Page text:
Importantly, neither U.S. Stem Cell, Inc. (USSC) and U.S. Stem Cell Clinic (USCC; owned by USSC) nor the individuals mentioned in the lawsuit have been found guilty of anything and this case is still pending so it is impossible to know for certain what did or did not happen.

7. New methods and protocols:
CRISPR/Cas9 editing of retinitis pigmentosa in patient-derived iPS cells (Sci Rep)
Engraftment and long-term safety of enteric neural crest cells transplanted into mouse gut (PLoS ONE)
Serum provokes gene expression variability in mouse ES cell culture (Cell Rep)
Generation of trunk neural crest from human pluripotent stem cells (Sci Rep)
Cell type of origin minimally affects gene expression in iPSCs (PLoS Genet)


Standardization of apheresis collections for consistent cell product manufacturing

by Alexey Bersenev January 30, 2016 cell product

With success and increasing interest to immunocellular therapies, apheresis became the most frequent incoming raw material for product manufacturing.  Everyone, who is involved in day-to-day processing of immunocellular therapy products, very familiar with a big variability of  apheresis collections. But, until now, professionals have not discussed openly manufacturing risks and potential solutions, related to variability […]

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Cells Weekly – January 24, 2016

by Alexey Bersenev January 25, 2016 notes

Cells Weekly is a digest of the most interesting news and events in stem cell research, cell therapy and regenerative medicine. Cells Weekly is posted every Sunday night! 1. CRISPR- “Lander saga” continues on social media As you know about a week ago, Director of Broad Institute, geneticist Eric Lander, published a review in Cell […]

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Lecture: Jacques Galipeau – Industrial MSC product failure analysis

by Alexey Bersenev January 23, 2016 lectures

Jacques Galipeau is a Professor at Emory University, Director of Emory Personalized Immunotherapy Center. Readers of this blog may remember Jacques Galipeau as the author of the first-of-its-kind analysis “why mesenchymal stromal cells did not work in industry trials“. He is prominent translational MSC researcher and an investigator in clinical trials. His talks and published […]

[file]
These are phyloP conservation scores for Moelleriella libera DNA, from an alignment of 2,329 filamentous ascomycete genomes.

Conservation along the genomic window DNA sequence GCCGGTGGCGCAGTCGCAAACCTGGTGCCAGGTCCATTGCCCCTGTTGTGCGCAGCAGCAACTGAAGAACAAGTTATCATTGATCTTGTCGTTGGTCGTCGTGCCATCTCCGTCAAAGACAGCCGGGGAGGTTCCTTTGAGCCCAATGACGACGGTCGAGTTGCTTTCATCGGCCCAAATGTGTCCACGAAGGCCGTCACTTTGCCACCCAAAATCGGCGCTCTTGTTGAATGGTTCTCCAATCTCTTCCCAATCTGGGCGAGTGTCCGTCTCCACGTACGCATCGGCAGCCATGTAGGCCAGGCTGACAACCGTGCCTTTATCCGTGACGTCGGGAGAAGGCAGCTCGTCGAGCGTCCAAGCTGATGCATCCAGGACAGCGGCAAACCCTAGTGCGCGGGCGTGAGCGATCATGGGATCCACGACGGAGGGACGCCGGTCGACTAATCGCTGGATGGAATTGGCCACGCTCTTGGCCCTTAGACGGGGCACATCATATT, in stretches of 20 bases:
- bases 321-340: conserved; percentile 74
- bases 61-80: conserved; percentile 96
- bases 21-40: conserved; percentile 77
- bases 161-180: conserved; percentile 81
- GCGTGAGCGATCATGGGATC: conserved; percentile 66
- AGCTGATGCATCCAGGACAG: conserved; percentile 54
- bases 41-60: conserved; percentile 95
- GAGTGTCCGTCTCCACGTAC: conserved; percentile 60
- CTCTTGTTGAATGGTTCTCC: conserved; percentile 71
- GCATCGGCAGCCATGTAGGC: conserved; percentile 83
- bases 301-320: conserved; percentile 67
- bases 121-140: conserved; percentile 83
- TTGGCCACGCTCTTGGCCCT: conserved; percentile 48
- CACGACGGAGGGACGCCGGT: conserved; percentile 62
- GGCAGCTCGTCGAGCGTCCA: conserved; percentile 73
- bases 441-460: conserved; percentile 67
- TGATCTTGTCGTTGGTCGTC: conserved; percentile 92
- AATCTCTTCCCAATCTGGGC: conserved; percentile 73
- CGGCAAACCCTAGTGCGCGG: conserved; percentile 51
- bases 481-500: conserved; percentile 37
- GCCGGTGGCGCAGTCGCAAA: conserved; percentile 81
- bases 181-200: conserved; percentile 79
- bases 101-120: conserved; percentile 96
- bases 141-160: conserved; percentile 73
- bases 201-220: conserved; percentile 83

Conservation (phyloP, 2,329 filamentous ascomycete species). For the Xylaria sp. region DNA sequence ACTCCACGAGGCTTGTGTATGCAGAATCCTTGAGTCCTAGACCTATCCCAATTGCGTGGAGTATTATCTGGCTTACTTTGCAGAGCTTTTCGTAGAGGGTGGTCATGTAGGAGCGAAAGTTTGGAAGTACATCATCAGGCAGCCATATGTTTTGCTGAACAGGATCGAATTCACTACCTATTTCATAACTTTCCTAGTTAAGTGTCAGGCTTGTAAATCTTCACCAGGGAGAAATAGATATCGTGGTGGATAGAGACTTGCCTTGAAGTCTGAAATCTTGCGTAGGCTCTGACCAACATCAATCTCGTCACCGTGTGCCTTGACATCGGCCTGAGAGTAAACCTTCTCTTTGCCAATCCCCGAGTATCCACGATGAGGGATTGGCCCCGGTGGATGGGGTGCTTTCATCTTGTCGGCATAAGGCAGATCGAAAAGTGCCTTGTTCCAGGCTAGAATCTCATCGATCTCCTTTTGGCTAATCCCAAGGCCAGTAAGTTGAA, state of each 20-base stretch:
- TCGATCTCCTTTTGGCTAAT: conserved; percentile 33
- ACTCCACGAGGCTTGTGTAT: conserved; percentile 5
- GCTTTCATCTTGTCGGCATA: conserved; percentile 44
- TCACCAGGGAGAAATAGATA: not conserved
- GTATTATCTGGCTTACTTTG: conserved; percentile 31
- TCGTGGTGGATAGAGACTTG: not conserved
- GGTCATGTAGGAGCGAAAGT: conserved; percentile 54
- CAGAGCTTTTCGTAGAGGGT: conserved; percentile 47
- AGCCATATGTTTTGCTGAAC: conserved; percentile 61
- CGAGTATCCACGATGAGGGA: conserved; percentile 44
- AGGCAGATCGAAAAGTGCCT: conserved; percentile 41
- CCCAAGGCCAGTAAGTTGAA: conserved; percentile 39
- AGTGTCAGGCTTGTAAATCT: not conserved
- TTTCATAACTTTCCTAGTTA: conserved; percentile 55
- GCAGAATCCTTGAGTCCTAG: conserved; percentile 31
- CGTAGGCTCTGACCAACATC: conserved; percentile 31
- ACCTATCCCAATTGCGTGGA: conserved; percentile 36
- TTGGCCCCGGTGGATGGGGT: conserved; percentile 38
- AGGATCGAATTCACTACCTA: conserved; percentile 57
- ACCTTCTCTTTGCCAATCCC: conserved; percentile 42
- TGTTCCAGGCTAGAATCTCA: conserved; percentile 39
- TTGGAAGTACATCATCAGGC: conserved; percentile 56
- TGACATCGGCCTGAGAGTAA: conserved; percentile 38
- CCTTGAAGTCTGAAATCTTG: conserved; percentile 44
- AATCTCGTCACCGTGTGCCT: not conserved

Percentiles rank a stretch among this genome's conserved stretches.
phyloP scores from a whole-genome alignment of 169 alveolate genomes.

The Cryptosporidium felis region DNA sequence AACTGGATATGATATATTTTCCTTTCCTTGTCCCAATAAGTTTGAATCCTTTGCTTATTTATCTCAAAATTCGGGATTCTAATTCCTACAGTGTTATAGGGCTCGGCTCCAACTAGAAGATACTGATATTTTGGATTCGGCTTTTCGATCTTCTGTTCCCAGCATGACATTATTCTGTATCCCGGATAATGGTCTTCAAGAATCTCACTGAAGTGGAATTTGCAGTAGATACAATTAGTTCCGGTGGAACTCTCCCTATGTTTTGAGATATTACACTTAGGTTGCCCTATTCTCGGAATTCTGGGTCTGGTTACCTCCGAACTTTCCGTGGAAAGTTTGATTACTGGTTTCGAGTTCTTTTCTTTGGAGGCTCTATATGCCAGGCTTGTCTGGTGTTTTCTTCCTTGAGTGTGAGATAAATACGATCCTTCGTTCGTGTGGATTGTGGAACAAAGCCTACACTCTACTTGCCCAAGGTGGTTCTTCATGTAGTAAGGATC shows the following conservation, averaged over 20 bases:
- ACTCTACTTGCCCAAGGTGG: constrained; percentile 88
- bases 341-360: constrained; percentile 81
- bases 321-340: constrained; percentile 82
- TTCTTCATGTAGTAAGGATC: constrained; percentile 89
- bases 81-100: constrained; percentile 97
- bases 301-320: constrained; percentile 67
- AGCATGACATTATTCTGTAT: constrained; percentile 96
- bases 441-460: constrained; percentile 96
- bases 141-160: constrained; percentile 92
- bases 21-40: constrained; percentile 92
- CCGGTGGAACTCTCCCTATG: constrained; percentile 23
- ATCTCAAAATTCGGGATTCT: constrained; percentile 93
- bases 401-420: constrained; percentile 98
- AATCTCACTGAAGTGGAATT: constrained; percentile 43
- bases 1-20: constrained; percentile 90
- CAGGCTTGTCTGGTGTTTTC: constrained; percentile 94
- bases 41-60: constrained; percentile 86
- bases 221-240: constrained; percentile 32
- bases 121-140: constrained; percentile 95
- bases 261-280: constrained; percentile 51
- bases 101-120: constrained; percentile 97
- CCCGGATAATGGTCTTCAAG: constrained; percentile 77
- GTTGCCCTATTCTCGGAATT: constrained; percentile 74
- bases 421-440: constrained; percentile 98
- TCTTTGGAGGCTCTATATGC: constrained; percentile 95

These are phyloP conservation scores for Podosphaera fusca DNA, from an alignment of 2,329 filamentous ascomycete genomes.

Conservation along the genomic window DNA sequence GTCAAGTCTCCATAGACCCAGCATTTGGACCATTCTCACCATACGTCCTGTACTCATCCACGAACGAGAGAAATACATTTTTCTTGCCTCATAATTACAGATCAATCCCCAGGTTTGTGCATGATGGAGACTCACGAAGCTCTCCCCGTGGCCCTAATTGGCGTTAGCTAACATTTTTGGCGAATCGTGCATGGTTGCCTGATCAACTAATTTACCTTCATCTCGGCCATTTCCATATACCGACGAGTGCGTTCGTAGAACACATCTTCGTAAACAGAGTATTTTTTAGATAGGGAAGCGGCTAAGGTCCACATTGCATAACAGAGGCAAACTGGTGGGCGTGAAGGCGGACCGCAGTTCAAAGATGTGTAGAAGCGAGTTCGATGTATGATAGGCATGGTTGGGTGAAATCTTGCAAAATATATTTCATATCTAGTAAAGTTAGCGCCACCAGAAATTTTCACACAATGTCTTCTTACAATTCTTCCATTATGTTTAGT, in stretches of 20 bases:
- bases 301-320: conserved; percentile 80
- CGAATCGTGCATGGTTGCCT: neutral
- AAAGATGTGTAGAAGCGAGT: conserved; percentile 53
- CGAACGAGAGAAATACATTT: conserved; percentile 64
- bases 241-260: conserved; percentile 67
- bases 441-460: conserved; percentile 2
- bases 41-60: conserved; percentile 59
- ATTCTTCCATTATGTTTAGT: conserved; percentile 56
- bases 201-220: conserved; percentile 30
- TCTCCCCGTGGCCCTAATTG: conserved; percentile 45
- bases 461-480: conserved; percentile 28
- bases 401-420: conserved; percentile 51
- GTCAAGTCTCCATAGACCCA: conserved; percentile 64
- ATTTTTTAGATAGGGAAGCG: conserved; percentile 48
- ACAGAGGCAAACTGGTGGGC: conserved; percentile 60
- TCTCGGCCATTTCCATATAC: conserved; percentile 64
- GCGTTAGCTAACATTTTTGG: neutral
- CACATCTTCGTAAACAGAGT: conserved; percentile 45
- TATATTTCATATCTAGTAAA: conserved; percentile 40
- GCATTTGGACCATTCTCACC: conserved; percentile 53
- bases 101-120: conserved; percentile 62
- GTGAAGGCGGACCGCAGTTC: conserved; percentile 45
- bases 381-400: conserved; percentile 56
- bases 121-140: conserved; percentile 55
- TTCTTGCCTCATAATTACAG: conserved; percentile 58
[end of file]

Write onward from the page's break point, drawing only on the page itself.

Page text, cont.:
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Mogrify – a new computational tool for direct reprogramming

by Alexey Bersenev January 21, 2016 direct reprogramming

This week, international group of researchers described a new algorithm for identification of transcription factors, used in direct cell reprogramming. This is freely available computational tool, called Mogrify. This tool will allow to save a lot of time in finding the right transcription factor for conversion of one cell type to another. Before it was […]

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Cell/ gene therapy industry 2016 – expectations for market approvals

by Alexey Bersenev January 21, 2016 RegenMed digest

Last 3 years were not very successful for approvals of cell/ gene therapy products on the market. From zero (in 2014) to three (in 2013 and 2015) product approvals per year – very typical for the industry. I hope, this year will be a beginning of the change. In this post I’m trying to summarize […]

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Cells Weekly – January 18, 2016

by Alexey Bersenev January 18, 2016 notes

Cells Weekly is a digest of the most interesting news and events in stem cell research, cell therapy and regenerative medicine. Cells Weekly is posted every Sunday night! 1. CRISPR patents war is heating up This week there were a lot of news and emotional discussions on social media about interference between Doudna’s (U of […]